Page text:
New Earmolds - Earmolds for babies and young children need to be replaced often. Young children's ears grow quickly and new earmolds will be needed whenever feedback starts to be a problem. It is not unusual for babies to need new earmolds every 2-3 months. Earmolds that are made of soft material will have a better fit than hard plastic. Soft material is also safer for children. Special foam pads called Comply T Wraps can be wrapped around the canal of the earmold to stop feedback until new earmolds can be made.
Foam Earmolds - One manufacturer, Hearing Components, has a disposable foam earmold that can help with feedback. Most sizes are for adults and may be too big to use on small children and babies.
Ointments & Creams - Water-based lubricants or Silicone-based creams are made to help with earmold fit. OtofermT is a silicone-based cream that can be used to help with feedback until new earmolds are made. The silicone material makes a seal between the earmolds and ear canal. This can control feedback for some babies and children.
Remote Microphones - In special cases where feedback is a problem that cannot be fixed, a separate microphone from an FM system can be used. The regular hearing aid microphone is turned off and an FM system microphone and transmitter is used. This stops most of the feedback problems. The bigger distance between the remote microphone and the hearing aid can keep feedback from starting. You can use the microphone to talk directly to your child or it can be placed near your child to pick up other voices around her.
How can I get my child to use the hearing aids on a regular basis?
Starting a regular schedule for hearing aid use can be hard. It is best to keep trying every day. Some babies accept hearing aids easily. Other babies may not like having something in their ears. It is the same thing as babies who do not want to wear hats or shoes. A baby may accept hearing aids at first, but start to pull them out when she gets older and more active.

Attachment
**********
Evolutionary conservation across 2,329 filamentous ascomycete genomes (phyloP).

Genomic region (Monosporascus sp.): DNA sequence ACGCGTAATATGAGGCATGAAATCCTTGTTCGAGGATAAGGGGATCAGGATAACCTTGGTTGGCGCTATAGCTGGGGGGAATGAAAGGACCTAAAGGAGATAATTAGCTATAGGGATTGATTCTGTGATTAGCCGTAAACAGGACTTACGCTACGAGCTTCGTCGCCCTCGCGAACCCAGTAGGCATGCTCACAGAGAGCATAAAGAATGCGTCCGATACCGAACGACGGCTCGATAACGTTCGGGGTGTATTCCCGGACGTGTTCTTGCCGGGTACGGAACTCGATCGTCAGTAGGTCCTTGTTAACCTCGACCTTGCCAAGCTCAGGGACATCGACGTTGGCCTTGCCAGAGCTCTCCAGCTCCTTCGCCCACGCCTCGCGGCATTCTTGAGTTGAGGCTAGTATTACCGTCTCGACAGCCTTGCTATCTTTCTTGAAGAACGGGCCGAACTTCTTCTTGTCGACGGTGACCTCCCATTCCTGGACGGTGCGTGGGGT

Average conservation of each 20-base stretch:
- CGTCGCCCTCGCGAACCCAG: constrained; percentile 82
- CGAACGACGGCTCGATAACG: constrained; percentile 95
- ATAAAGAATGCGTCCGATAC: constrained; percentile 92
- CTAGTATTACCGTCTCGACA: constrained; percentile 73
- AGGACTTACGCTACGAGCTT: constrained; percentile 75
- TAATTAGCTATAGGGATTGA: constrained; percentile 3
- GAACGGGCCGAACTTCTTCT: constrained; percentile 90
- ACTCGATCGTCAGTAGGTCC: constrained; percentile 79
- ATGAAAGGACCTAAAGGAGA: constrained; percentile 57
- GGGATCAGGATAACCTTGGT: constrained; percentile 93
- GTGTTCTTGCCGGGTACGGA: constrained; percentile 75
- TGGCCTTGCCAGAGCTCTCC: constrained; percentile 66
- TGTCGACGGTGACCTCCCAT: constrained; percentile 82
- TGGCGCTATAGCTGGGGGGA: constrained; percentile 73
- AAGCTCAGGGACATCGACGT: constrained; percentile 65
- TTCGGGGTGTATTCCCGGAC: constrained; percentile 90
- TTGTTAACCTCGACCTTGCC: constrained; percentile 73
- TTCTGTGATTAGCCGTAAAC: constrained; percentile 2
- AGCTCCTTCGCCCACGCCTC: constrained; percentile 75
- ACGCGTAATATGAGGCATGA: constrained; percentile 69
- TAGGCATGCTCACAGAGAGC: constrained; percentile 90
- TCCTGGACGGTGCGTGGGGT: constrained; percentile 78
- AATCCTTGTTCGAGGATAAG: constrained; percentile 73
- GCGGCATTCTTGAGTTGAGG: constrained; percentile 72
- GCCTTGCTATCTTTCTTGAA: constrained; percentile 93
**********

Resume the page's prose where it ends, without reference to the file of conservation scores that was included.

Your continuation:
If your child starts to pull his hearing aids out a lot, one answer to the problem is to put the hearing aids on during times when there is direct contact and communication between your baby and you. Another good time is during visits with his early intervention specialist. This might only be for short amounts of time at first. Some parents use caps or hats to keep their baby from pulling off the hearing aids. Over time the cap is not needed when the child learns to keep the hearing aids in. The goal is having hearing aid use be a part of your regular daily routine.
When toddlers start to be more independent they sometimes use their hearing aids as a power struggle with their parents. It is important that you as the parent are in charge of hearing aid use. Even if your child is pulling her hearing aids out frequently, you can put the hearing aids back in and set a time limit before you take them out again. Your Early Intervention specialist can give you more ideas to help with your child, so do not be afraid to share your problems or questions with her.
Older toddlers and preschoolers may want to have colored earmolds and hearing aids. Many different earmold color choices and patterns are available. Letting your child choose his or her own colors can help him or her be part of the process. A feeling of ownership and responsibility for their hearing aids is a goal for older children. Children often try many different earmold colors and patterns over time; neon colors, stripes and even glitter are available. Many hearing aid manufacturers have a range of case colors to choose from. Some have colored or patterned stickers that can be used to decorate the hearing aid case.
Several manufacturers have special books for children. Information about hearing loss is given at a child's level. Special hearing aid care kits for children give parents all the tools they need to take care of their child's hearing aids. Books, stickers and toys are often included with these special kits.
The following hearing aid manufacturers have online programs or special books and accessories for children:s